B. Russia could announce that the EU action is an attack on a Russian ally and it will ban all payments in Euros or US dollars for Gazprom gas sent to European nations, and that it is cutting off Gazprom energy shipments to European nations immediately until (A) they pay in Asian currencies or gold and silver or (B) Iran is allowed back into the SWIFT program. European nation are very dependent on Russia’s energy to heat their homes and businesses and a Gazprom energy cut-off in winter will devastate European nations immediately.
C. Iran could announce that the Strait of Hormuz is closed to all oil tankers that will be receiving payment for their oil cargoes in Euros or US dollars and that all oil tankers will need to be boarded by an Iranian naval ship to produce papers showing that their cargoes will be paid for in Iranian, Russian or Chinese currencies or gold and silver. Any oil tanker unable to produce such evidence will either be returned to its port of origin or sunk if it attempts to traverse the Strait of Hormuz (this could lead to an Iranian-Saudi war rather quickly). Iran could technically say it is not blockading the Strait of Hormuz, but it rather simply retaliating against the West by requiring all oil tankers to produce proof that their oil cargoes have been removed from the US-European-dominated SWIFT system.
If they want to pay hardball, Russia and China could swiftly send to Iran their latest air-defense systems and position their latest supersonic cruise missiles on the Iranian Persian Gulf coastlands to fire them at any oil tanker or US/NATO warship attempting to run the selective Iranian blockage of the Strait of Hormuz. If Russia and China (who backed Iran at the UN) reinforce Iran’s effort to block the Strait of Hormuz, it could lead to a battle between American/NATO and Russian-Chinese-Iranian forces. It would certainly lead to an Iranian-US battle, and that could lead to the unleashing of Hezbollah sleeper cells all over North America and Europe as well as an Israeli-Hezbollah war. Syria’s Assad, an embattled Iranian ally, could well decide that the only way for him to cling to power is to join Hezbollah in a war against Israel in order to rally his Islamic nation against the Israelis.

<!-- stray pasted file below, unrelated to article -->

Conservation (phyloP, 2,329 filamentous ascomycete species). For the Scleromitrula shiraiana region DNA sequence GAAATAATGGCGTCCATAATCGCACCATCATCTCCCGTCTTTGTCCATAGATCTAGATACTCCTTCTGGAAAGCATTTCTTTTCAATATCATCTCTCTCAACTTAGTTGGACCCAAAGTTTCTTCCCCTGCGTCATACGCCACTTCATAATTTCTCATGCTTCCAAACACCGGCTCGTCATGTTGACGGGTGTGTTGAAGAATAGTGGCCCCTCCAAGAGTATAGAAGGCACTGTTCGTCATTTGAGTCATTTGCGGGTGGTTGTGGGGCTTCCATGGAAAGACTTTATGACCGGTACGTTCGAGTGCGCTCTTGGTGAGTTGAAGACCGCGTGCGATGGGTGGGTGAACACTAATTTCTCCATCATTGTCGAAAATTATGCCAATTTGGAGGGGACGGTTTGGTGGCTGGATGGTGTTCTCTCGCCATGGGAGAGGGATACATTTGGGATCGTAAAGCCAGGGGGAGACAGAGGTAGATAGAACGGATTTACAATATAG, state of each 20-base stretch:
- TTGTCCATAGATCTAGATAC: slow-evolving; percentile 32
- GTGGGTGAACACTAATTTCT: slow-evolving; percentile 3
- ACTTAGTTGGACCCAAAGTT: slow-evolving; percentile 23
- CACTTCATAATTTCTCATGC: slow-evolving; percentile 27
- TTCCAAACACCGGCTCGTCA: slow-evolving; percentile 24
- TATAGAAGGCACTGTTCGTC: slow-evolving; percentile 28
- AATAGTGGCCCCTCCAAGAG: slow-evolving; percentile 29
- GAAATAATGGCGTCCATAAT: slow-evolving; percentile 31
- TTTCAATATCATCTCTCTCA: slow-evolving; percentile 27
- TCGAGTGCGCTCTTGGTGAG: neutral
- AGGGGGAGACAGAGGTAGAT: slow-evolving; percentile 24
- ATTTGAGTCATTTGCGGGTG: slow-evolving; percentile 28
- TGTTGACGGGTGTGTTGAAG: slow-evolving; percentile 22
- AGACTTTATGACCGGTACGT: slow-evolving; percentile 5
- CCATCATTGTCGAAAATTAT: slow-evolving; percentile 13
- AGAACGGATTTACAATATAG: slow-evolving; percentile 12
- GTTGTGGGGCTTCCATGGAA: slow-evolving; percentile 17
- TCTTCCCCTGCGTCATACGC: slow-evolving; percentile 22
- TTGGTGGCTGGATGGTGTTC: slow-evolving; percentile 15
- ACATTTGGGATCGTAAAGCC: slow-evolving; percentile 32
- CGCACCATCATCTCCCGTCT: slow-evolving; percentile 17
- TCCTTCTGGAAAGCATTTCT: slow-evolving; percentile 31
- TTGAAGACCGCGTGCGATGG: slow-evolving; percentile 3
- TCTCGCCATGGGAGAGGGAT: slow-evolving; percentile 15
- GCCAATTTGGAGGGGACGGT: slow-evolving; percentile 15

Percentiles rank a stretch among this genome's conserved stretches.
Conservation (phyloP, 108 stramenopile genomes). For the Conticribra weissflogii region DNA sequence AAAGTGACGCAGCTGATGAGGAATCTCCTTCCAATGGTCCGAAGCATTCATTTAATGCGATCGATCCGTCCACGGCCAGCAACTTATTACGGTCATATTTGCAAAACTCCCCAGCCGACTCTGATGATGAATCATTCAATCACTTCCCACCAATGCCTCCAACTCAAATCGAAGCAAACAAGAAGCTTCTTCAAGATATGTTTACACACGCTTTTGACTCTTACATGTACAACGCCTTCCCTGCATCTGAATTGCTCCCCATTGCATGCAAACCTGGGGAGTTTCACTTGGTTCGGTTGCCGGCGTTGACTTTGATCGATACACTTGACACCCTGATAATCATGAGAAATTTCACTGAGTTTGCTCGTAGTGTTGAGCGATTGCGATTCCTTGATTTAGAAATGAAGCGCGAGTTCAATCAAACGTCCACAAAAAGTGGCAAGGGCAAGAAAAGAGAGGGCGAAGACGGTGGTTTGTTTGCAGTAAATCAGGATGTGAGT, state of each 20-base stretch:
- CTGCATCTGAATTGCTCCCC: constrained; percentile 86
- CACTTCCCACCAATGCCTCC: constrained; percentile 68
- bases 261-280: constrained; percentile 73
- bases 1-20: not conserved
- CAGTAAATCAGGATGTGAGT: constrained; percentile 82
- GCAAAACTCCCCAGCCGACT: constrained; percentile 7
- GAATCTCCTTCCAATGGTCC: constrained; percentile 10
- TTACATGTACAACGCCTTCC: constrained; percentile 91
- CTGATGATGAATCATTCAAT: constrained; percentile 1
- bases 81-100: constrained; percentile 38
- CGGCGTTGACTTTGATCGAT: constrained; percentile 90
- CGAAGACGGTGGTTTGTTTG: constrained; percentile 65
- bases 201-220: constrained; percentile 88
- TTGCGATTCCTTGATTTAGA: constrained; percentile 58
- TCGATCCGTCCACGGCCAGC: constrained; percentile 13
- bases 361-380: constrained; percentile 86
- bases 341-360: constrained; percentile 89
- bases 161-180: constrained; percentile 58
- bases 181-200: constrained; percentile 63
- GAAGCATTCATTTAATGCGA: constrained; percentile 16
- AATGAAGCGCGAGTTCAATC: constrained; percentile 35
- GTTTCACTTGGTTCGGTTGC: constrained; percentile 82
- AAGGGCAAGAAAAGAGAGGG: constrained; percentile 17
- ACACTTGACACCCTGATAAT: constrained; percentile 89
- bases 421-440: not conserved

Keep in mind, none of the above events is certain to happen and I’m not specifically predicting any of them to occur, but I want to point out the above-described actions could happen if Russia and China decide to join their ally, Iran, in playing hardball against the West if the EU economically “nukes” Iran by blocking it from the SWIFT system. The world is growing increasingly dangerous, and it will not take much of a spark to set off a war. The EU’s cutting Iran off from the SWIFT system is one more potential spark. If the EU takes this action, I expect Iranian retaliation against the West, and Iran’s retaliation could be much more forceful than the West expects.